I’ll Try Anything: Riding Shotgun with Aerobatic Champ Kirby Chambliss

Every year Kirby Chambliss, a five-time national aerobatic champion and Red Bull racer, performs his airshow routine for the crowd at the EAA Airventure fly-in at Oshkosh, Wisconsin. It’s a gut-churning spectacle, an aggressive, low-altitude sequence of end-over-end tumbles, tail slides, flat spins, at what have you. Having ridden along with a few aerobatic pilots in the past, my main thought while watching Chambliss has always been: Thank God I’m not in that plane.

Then a few days before this year’s show I got an email from a PR representative at GoPro, one of Chambliss’ sponsors, asking me if I wanted to go along for a ride. My first reaction was to shudder. But as someone who writes a column called “I’ll Try Anything,” I feel a necessity to keep an open mind about things. So I said yes.

I met Chambliss and his team at 8am at a hanger at the north end of the field. The plane, a half-million dollar custom job that’s entirely built in the United States, was a gleaming work of art in aluminum tubing and carbon fiber: Strong, powerful, precise. “No matter what you do to this plane in the air, you can’t break it,” Chambliss assured me. I zipped into a flight suit, strapped on a parachute, and climbed into the front seat.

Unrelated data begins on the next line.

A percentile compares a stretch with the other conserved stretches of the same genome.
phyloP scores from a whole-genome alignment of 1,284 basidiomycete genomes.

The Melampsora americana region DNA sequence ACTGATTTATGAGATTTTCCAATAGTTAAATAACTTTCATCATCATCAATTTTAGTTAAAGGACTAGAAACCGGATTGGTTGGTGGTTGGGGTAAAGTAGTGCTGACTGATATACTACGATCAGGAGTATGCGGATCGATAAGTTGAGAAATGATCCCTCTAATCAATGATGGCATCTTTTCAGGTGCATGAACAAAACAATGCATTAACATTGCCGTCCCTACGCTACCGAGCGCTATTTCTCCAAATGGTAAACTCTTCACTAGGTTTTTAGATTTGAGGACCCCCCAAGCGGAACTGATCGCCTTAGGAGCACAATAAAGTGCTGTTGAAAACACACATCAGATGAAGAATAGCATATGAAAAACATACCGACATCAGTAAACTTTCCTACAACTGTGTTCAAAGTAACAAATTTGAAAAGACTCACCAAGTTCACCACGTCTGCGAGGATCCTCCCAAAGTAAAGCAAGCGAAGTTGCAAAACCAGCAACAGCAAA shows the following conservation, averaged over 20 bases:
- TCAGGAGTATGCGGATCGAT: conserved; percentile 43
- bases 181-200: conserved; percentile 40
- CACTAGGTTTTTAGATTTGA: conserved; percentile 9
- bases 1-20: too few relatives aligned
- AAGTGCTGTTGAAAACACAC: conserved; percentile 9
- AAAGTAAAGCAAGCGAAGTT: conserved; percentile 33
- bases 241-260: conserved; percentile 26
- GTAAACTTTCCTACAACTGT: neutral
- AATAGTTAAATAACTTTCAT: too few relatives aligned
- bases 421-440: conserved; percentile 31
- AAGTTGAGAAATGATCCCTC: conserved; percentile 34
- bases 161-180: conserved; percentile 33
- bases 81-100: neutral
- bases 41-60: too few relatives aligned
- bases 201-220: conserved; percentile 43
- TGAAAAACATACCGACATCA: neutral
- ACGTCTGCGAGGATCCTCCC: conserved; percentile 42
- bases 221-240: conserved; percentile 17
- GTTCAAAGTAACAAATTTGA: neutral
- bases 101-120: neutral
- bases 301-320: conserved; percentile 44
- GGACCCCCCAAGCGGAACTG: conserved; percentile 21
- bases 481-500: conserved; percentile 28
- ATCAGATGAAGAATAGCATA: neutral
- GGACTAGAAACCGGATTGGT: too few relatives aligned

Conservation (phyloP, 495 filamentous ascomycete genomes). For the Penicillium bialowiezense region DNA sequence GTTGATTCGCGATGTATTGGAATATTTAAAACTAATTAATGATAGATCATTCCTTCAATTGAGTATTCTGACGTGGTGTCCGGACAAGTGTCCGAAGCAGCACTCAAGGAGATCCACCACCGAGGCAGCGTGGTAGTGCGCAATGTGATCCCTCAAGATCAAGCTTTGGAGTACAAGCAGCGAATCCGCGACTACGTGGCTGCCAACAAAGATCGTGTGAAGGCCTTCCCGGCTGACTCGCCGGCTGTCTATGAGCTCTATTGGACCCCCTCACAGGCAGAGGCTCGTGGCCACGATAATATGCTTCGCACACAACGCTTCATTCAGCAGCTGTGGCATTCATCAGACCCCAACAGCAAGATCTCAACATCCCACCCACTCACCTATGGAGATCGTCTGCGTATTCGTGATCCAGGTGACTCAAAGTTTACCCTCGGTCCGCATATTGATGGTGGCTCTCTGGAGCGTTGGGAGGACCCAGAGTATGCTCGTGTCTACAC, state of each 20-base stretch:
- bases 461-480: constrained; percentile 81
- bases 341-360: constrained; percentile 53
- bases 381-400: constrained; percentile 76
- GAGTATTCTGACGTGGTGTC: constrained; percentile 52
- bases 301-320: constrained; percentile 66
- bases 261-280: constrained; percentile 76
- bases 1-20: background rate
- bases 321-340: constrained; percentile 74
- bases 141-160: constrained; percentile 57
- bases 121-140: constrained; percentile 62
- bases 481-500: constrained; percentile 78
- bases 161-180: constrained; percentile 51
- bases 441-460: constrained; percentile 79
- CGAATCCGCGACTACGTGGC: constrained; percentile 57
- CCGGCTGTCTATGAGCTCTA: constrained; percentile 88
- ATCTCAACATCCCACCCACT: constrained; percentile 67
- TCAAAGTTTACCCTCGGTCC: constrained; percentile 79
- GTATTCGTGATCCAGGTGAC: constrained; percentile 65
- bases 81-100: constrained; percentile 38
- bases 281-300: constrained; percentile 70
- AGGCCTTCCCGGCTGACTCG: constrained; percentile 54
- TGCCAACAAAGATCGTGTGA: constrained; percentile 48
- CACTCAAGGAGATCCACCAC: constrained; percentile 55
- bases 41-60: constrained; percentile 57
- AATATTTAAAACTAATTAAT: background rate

The drawback to flying at Oshkosh is that there are always a ton of airplanes trying to land and take off, making for long waits in the sweltering heat. By the time we finally were ordered to lineup on the runway, the prospect of getting up into the cool clean air with Chambliss was actually starting to seem appealing.

We climbed to 3000 feet, and the show began. He rolled upside down and flew inverted for a bit “to check if the harnesses are all right,” then asked me how I was doing – I imagine he was trying to get a bead on how game I really was. Then he launched into a whole series of crazy things. I don’t really remember precisely what happened, but it all went down incredibly fast, like getting beat up by Jackie Chan. Moments stand out: tumbling end over end; going straight up, then sliding straight down tail-first; a series of hesitation rolls while in a near vertical dive: Slam left, stop – huh! – slam left, stop – huh!… It felt like being tossed in the air by your dad when you were a little baby.

Eventually Chambliss leveled out the plane and I caught my breath. He asked me if I wanted to try performing a snap roll. Sure, I said. He had me put my hand on the stick while he demonstrated the maneuver. Ready? Chop-chop! He pulled the stick back and then pushed it forward again with lightning speed, causing us to flip end over end in a way that was totally disorienting and physically overwhelming, like getting thrown off a horse. Then, a second later, we were flying straight and level again. “Want to give it a shot?” he asked. “Uh, I have no idea what just happened,” I said. He performed the maneuver twice more to see if I’d catch on. Nothing. He suggested I do an aileron roll instead. They’re the easiest thing in the world, just push the stick to the side, the plane goes upside down and comes up the other side. I did a couple of those and realized that whatever gumption had gotten me this far, I’d run out of it. “Kirby, I think I’m done,” I told him. “No problem,” he said, and turned for the airfield. “You did great.”

I don’t think he really meant it. But I do think he appreciated my not having thrown up all over his shiny airplane. Not to pat myself on the back, but I had to dig deep for that one.

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